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June 25, 2011

TALKABOUT: Bill Cottman

I have been making photographs since 1969. In high school I wanted to be a commercial artist but my school did not offer guidance in this area so I became an engineer and photography became my tool for self-expression. Early on, I tried to make photographs that looked like paintings in the hope of being accepted as an artist. I learned the rules of composition and looked at work by the masters; Weston, Strand and Adams. They photographed magnificent places and people and then produced technically perfect prints. Later, I discovered Winogrand, Cartier-Bresson and Frank; photographers of ordinary people and places. Their work was done on the streets, quickly and casually but with careful consideration for the descriptive quality inherent to the medium. Much later, I discovered VanDerZee, Parks and DeCarava; black photographers working in all the styles the medium offers while consistently documenting the lives of black people.

My creative process builds upon two questions: Why? and How?. The engineer asking how to employ techniques of the medium to yield effective outcomes. The artist asking why am I seeing and feeling this way.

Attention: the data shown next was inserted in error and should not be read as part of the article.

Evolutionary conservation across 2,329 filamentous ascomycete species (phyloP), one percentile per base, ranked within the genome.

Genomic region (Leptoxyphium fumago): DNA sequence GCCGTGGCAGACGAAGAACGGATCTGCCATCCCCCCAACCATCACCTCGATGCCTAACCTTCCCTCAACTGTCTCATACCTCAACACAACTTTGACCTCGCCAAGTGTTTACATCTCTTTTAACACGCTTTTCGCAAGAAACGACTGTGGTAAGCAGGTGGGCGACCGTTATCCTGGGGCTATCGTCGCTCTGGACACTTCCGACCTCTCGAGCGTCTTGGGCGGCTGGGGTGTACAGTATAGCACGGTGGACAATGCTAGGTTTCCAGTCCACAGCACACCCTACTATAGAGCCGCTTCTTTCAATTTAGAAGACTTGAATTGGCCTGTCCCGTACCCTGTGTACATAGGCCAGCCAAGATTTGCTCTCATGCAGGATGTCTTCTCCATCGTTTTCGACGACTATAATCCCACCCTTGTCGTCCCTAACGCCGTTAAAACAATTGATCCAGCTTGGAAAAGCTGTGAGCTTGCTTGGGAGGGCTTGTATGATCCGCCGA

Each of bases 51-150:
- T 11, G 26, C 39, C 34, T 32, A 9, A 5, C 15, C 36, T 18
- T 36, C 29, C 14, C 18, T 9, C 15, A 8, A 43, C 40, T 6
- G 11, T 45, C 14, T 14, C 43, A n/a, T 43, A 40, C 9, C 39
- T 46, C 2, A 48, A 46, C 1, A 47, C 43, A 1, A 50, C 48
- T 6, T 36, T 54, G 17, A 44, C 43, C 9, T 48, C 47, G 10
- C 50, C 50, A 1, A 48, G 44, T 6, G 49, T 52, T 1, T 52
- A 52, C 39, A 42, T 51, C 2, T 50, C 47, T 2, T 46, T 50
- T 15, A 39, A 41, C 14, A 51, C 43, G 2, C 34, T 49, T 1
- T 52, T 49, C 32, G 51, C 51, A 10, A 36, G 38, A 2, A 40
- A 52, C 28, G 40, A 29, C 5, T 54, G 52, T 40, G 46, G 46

My work is a social landscape of diverging, converging and intersecting stories. I make exposures intuitively, memorizing each one and routinely reviewing them through my filter of daily living.

Surface Tensions is the working title of a collection of stories from my experiences and investigations. Ancestral stories providing explanations for present day situations, revealing some to be allusions to the truth. Occasionally the prospect of a future outcome disturbs the daily flow and adjustments must be made to maintain the surface tension.

For TalkAbout I am planning an illustrated talk about two unfinished poems, "getting here from there" and "me, my self and eye."

Conversation begins at 2p. Free and open.

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